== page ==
While many clients come to a financial planner looking for wide-ranging advice, some may come to you with a singular issue. When a financial advisor deals with matters on a case-by-case basis depending on the client, this is sometimes known as the limited project model. It can make sense if a client truly does have just one distinct area of financial planning where they need help.
However, the trouble with the limited project model long-term is that the client typically doesn’t understand the scope of the work that is appropriate for their situation. They may think they only need advice for one area of financial planning, but they may actually need more assistance than they realize. Advisors have the expertise to determine exactly what the client needs, which may exceed the scope of a limited project.
The limited project model can also be prone to conflicts of interest between the planner and the client over cost. Because clients may be trying to limit expenses, advisors could face an uphill battle to obtain a complete picture of the client’s financial situation, problems, and goals.
Cost is a critical factor in the client/advisor relationship. The retainer-based model we use at ACP balances the service cost with the level of advice provided. Client’s don’t have to worry about questions that are “out of the project scope” or “added fees.” A retainer model allows open communication between the client and advisor, opening the door for deeper relationships and more holistic planning.
The Holistic Financial Planning Model
- Takes a comprehensive approach to financial planning
- Identifies gaps in a client’s financial plan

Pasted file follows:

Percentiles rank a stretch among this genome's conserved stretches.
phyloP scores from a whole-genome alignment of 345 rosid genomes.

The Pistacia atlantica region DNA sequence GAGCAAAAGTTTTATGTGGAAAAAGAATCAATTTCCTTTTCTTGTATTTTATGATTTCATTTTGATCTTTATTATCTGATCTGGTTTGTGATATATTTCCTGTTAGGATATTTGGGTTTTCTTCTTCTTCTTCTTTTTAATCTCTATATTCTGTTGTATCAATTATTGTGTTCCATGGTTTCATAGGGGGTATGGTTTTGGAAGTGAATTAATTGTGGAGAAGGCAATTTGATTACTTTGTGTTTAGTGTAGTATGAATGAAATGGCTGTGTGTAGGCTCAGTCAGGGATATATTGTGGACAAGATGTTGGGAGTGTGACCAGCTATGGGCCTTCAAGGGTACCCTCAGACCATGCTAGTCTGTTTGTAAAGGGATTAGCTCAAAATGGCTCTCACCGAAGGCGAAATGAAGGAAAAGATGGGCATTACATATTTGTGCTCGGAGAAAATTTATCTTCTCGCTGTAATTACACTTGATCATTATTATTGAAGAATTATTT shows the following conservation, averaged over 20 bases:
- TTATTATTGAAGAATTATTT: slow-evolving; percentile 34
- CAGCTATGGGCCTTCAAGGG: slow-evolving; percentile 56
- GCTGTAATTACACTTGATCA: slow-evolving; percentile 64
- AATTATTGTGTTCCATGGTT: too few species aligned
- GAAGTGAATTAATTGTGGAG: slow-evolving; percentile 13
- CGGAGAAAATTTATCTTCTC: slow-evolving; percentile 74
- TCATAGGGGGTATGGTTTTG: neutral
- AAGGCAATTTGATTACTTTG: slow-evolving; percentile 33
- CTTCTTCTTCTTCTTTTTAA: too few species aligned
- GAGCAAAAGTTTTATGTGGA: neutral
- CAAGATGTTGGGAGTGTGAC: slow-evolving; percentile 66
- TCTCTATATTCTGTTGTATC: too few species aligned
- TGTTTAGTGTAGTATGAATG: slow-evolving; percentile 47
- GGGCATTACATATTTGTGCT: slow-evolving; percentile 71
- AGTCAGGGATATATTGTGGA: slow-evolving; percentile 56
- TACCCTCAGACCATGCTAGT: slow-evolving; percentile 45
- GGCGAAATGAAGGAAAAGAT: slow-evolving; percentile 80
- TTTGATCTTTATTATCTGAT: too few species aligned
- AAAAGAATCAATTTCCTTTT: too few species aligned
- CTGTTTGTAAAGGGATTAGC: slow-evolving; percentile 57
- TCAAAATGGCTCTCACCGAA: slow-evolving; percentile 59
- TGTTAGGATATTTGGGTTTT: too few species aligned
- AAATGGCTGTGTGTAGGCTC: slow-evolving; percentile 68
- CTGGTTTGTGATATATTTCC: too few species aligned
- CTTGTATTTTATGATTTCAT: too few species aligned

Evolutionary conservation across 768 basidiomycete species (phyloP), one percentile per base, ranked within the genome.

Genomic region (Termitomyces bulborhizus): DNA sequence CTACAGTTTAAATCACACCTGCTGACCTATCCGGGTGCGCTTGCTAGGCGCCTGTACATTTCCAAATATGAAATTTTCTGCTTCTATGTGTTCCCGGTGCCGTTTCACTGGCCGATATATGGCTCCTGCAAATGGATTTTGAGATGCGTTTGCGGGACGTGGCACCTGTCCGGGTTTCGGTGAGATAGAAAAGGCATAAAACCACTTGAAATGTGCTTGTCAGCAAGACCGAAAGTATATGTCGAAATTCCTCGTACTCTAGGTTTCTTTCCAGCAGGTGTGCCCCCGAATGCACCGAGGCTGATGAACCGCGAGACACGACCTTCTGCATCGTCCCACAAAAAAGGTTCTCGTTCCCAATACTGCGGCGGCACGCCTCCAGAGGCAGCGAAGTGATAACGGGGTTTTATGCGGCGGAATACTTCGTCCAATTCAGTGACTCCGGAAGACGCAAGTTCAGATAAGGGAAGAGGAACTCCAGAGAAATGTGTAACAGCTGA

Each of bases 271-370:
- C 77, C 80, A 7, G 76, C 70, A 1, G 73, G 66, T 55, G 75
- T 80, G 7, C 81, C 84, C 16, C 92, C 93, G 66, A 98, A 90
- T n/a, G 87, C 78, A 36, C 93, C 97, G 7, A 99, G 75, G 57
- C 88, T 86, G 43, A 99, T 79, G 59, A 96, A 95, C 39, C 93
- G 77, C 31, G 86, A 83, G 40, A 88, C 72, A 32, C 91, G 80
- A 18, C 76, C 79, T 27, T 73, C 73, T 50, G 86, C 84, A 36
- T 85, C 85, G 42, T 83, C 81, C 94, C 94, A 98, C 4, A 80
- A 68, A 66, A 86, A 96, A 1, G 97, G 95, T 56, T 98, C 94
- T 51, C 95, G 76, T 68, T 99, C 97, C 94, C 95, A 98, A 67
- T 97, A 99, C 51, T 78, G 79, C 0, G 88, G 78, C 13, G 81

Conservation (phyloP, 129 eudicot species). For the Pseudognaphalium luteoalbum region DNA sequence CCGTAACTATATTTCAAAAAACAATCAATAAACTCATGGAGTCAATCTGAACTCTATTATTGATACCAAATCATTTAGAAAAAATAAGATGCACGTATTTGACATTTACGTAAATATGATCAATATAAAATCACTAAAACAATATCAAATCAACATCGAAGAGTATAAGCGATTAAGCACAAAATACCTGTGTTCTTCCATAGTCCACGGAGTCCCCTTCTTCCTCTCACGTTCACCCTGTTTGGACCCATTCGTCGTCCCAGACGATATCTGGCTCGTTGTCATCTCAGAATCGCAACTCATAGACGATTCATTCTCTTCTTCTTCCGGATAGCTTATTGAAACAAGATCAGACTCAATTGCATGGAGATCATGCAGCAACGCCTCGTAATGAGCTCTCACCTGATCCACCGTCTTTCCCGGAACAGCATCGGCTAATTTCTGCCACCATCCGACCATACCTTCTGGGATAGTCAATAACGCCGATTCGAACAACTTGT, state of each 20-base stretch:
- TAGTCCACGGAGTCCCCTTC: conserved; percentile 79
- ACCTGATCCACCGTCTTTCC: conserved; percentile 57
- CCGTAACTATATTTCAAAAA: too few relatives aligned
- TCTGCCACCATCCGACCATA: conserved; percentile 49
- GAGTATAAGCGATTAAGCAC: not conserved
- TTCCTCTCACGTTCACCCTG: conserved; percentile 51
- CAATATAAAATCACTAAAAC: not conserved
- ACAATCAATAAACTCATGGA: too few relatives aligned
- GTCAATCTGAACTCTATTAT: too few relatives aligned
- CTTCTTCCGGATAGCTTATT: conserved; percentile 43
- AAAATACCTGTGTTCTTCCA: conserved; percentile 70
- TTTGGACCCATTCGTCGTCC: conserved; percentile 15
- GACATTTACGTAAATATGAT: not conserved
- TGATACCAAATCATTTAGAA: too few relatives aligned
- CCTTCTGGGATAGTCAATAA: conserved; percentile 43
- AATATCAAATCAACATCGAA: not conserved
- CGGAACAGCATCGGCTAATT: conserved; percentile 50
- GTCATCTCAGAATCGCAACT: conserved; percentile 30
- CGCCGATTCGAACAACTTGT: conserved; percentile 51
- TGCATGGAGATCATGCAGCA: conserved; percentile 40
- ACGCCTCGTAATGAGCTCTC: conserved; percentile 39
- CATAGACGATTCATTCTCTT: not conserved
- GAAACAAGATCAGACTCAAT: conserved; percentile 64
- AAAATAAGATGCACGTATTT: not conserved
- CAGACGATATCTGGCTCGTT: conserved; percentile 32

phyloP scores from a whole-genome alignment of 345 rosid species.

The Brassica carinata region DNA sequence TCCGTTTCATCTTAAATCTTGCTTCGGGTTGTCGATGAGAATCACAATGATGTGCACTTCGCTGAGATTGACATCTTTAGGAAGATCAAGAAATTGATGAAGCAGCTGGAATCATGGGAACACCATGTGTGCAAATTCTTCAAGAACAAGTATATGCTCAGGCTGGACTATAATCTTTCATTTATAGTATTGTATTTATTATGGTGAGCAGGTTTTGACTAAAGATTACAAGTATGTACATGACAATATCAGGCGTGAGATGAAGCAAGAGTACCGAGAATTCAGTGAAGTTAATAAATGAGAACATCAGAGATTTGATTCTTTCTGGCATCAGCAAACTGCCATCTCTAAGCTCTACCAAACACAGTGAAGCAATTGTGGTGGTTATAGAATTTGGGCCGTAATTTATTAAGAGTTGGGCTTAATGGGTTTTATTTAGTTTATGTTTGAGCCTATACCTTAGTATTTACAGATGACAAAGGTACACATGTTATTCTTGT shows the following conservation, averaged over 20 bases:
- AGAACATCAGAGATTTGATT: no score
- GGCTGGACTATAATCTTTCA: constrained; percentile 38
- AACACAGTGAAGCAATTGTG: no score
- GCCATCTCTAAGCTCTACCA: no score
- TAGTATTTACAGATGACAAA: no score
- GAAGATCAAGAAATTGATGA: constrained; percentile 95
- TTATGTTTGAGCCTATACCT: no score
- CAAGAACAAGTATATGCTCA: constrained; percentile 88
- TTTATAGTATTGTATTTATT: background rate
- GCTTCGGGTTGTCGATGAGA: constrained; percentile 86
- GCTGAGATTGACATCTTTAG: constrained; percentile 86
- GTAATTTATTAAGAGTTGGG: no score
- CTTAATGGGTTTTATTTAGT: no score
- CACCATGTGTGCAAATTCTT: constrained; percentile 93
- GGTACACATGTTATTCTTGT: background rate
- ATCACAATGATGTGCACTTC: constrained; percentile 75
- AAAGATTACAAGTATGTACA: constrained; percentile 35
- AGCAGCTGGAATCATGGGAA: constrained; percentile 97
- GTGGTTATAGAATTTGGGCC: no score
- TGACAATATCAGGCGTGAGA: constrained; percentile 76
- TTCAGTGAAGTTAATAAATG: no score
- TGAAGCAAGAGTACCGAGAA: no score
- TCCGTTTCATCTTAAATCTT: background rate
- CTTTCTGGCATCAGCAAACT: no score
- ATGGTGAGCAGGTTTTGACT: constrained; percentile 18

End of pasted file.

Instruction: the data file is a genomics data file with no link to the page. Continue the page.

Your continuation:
- Provides clients with knowledgeable, centralized guidance
Holistic financial planning takes a comprehensive approach to financial planning, covering many different areas to serve clients better. Holistic financial planners guide the client on what products to buy and what products to stop buying, and how to solve problems that don’t rely on products at all. Holistic financial planners are the only ones who genuinely share a client’s point of view.
Sometimes also referred to as comprehensive financial planning, holistic financial planning views the entirety of a client’s financial life rather than breaking it up into separate parts.
ACP teaches advisors to identify gaps in a client’s financial plan. For example, if they’re not adequately insured or have assets they’ve forgotten about, a holistic financial planner can identify these problems and provide actionable solutions.
Elements of a holistic financial plan include:
While not an element of all holistic financial plans, some other services often offered include:
- Tax preparation
- Mortgage review and analysis
- Education planning
- Pension, annuity, and rollover planning
- Record keeping guidance
- Small business consulting
License Requirements for the Holistic Financial Planner